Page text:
I’ve been away too long again. Sorry, time is ever fleeting.
I just got back from the annual Chickamauga Study Group tours, held this weekend every March. Once again, we had a great time, and once again, rain was the theme.:)
We had between 35 and 40 people each day, including a number of new faces, which was great to see. I don’t raise a lot of money with these tours, but we do charge a fee for the bus on Friday, so we do see some income – any excess is donated to the park in the form of library aquisitions. Last year we added about fifteen volumes to the library. This year, we have $320 to spend, and I hope to add something a little special. More on that when I know it will happen.
In the meantime, it was a great stomp. I think we gave some folks a little food for thought concerning General Bragg, though we didn’t go easy on him by any means. Saturday morning’s exploration of Cleburne’s attack was, I thought, also a solid success.
For the first time ever, I had to break away on Saturday afternoon to get home to Chicago – personal reasons intruded. My father had a pace-maker installed, and while he now appears to be fit as a fiddle, he gave us all a bit of a scare earlier. Fortunately, everything is OK, and of course, with Jim Ogden leading Saturday afternoon’s tour, the Study group was in good hands.
On another personal note, I would like to thank Jim for all the work he has put into these tours. Jim is the Park Historian, and he is a cultural resource unto himself. He is also a first-rate presenter, so no one will get bored on an Ogden tour. I like to think that the Study Group offers Jim a chance to do something a bit different than most of the tours and staff rides he leads: to zero in on just a segment of the battle and share that wealth of knowledge that more comprehensive tours don’t have time for.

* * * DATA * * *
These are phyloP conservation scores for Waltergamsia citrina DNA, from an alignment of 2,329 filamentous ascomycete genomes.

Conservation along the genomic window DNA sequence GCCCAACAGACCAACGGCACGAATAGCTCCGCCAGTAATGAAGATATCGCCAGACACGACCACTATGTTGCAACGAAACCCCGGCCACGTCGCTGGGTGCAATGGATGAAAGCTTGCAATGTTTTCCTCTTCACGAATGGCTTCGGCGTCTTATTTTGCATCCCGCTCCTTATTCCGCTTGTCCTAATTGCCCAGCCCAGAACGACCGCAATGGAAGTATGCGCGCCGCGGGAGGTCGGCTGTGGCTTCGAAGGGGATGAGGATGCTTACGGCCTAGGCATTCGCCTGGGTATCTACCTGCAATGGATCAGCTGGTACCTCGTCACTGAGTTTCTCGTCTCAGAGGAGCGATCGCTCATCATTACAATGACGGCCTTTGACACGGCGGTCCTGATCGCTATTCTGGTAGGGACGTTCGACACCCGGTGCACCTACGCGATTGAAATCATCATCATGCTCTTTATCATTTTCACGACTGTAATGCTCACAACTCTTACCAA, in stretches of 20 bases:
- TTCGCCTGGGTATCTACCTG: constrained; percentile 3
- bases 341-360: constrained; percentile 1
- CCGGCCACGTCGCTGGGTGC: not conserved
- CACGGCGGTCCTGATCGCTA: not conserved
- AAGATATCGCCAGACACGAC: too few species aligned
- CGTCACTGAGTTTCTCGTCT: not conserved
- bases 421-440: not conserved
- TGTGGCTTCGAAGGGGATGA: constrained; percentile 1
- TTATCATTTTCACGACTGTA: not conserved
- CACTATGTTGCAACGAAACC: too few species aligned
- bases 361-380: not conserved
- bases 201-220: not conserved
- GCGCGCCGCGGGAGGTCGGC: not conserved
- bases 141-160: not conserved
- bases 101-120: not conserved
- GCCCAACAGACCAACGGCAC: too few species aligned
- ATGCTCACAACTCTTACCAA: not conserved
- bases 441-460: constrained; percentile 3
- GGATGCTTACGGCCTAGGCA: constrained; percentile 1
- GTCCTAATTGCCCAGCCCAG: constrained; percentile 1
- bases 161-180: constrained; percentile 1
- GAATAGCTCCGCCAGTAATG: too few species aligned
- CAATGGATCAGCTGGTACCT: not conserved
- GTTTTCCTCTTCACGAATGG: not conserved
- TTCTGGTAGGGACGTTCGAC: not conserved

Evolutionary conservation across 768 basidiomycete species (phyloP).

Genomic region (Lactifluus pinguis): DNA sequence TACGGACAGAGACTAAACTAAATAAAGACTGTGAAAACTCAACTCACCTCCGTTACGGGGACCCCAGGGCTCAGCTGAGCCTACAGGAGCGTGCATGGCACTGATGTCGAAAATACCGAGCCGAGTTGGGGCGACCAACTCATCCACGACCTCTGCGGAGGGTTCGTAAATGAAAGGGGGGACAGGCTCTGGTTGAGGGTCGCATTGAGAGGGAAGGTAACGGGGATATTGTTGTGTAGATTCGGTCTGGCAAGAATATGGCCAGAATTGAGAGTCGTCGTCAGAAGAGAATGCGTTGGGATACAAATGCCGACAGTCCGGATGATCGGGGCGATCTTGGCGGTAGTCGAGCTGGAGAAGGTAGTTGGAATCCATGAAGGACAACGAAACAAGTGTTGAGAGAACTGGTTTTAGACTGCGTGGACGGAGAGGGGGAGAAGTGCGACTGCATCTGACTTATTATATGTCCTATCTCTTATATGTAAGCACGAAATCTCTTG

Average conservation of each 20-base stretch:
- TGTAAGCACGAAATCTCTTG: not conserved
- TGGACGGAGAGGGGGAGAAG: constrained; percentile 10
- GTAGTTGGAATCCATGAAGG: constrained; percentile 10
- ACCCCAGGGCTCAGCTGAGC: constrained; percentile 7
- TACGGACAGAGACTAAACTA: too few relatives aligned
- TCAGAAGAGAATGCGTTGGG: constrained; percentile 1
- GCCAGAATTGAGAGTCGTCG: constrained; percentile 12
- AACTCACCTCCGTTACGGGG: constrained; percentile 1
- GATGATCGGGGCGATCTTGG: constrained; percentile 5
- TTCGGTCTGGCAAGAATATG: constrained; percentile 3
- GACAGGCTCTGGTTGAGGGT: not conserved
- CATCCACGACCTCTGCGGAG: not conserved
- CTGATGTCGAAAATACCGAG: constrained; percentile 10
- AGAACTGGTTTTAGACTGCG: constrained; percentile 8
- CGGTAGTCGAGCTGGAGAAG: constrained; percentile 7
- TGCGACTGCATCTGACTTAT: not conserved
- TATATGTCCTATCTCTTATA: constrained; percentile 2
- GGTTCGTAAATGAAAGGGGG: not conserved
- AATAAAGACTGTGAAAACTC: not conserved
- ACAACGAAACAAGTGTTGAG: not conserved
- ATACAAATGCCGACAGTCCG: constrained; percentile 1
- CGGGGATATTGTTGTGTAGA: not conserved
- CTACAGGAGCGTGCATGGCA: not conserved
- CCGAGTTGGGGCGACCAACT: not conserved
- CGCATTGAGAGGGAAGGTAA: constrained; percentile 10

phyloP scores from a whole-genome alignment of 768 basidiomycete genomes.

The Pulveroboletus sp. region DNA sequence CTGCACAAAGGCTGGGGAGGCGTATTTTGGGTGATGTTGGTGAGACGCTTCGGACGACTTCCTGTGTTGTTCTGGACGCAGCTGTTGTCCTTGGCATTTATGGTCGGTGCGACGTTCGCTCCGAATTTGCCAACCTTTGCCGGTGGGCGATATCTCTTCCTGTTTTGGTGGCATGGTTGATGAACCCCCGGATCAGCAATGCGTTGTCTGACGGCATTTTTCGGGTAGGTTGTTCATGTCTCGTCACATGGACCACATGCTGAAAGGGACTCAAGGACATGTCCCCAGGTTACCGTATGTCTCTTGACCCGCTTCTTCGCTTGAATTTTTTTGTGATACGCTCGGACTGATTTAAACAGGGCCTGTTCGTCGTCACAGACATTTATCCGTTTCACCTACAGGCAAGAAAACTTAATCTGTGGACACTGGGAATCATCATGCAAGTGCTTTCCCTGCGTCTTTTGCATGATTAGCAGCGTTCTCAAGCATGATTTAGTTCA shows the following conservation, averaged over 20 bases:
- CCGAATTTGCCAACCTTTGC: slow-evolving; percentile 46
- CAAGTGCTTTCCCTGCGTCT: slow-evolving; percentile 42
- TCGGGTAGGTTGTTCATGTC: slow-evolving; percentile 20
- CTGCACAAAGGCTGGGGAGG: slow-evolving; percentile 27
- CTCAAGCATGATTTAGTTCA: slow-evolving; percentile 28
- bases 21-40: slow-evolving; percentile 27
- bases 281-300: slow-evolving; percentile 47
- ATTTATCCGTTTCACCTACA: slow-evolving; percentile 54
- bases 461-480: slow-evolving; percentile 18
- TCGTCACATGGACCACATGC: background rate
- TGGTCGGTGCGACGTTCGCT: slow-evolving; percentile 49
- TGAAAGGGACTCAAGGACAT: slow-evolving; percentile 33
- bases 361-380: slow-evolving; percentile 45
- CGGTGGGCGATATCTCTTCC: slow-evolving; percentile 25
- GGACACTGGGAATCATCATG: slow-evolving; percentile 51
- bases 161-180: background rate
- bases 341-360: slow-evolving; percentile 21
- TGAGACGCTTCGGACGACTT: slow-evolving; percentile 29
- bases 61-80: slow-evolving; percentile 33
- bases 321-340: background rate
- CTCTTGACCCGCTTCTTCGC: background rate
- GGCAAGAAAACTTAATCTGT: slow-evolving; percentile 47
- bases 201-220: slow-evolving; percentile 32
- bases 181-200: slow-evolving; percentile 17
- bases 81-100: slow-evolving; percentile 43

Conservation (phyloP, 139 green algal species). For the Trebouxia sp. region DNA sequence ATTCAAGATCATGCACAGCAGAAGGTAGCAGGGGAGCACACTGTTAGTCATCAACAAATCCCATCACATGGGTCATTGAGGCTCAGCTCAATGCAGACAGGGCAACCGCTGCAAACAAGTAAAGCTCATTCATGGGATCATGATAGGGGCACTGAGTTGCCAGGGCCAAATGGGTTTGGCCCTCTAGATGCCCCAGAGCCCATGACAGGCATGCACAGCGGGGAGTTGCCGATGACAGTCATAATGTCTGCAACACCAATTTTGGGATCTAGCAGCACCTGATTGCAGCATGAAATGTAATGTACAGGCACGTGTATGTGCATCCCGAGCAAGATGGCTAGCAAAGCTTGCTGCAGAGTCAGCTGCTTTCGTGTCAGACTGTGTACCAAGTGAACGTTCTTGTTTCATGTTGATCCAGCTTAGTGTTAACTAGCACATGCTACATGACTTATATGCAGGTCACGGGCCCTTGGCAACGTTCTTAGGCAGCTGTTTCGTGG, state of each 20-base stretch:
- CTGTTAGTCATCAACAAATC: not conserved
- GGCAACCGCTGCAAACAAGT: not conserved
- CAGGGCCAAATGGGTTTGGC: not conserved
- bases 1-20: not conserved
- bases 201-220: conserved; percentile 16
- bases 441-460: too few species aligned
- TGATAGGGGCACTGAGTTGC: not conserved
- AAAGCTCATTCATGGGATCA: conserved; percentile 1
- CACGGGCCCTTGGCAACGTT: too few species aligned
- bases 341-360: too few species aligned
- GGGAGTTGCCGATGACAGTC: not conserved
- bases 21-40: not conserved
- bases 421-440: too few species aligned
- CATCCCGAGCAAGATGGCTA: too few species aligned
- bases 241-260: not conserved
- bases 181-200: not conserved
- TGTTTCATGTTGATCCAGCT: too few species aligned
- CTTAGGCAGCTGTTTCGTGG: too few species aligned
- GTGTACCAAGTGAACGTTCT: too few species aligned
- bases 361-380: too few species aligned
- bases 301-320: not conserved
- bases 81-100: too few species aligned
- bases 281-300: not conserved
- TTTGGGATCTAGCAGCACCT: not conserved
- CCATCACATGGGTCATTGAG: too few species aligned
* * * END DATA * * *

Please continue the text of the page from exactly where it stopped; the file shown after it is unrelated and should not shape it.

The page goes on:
Much to my surprise, we had press coverage on Friday, as a staff reporter and a photographer from the Chattanooga Free Press showed up. Apprently they found details of our little expedition on the web, and so we got a nice write-up in the Saturday morning edition of the paper.
Ah, sweet fame – it must be my fifteen minutes…
Seriously, I was pleased that the park and the group received the attention. It has long been my opinion that Chickamauga-Chattanooga has been one of the more under-appreciated parks in the system, considering its size and legacy. Moreover, while visitation is important, the right kind of visitation is doubly important. I’m not trying to sound snobbish. I want the parks to be widely used for their historical purpose of education and memorialization, not just as large recreation areas. Recreation is fine, but it’s still a battlefield. Ergo, a press piece noting a group there to study the field in depth is greatly encouraging.
Here is a link to the article.